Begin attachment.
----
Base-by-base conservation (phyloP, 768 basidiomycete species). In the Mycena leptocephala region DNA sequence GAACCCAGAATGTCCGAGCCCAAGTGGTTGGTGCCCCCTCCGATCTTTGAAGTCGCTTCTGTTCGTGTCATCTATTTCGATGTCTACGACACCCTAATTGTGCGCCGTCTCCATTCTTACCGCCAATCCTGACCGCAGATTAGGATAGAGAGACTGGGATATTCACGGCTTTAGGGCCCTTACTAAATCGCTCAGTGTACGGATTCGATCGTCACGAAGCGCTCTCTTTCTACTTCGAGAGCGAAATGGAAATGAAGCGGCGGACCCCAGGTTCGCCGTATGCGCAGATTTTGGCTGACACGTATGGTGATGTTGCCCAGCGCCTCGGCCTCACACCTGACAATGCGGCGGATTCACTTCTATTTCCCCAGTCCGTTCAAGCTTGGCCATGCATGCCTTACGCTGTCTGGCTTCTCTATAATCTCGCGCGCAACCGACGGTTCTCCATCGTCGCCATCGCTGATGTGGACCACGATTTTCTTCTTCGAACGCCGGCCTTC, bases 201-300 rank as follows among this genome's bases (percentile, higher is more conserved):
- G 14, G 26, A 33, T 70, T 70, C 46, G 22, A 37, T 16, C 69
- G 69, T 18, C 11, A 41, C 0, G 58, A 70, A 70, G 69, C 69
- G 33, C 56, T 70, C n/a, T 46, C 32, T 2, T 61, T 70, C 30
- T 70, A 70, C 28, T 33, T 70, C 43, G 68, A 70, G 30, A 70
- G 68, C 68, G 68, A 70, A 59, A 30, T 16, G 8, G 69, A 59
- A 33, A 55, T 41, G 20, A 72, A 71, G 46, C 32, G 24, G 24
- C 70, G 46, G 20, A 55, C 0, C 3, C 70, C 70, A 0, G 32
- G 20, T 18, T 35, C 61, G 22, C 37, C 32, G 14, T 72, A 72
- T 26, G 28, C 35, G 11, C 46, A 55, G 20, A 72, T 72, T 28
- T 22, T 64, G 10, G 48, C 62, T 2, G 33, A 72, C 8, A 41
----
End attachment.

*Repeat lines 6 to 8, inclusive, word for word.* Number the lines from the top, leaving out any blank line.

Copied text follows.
- G 68, C 68, G 68, A 70, A 59, A 30, T 16, G 8, G 69, A 59
- A 33, A 55, T 41, G 20, A 72, A 71, G 46, C 32, G 24, G 24
- C 70, G 46, G 20, A 55, C 0, C 3, C 70, C 70, A 0, G 32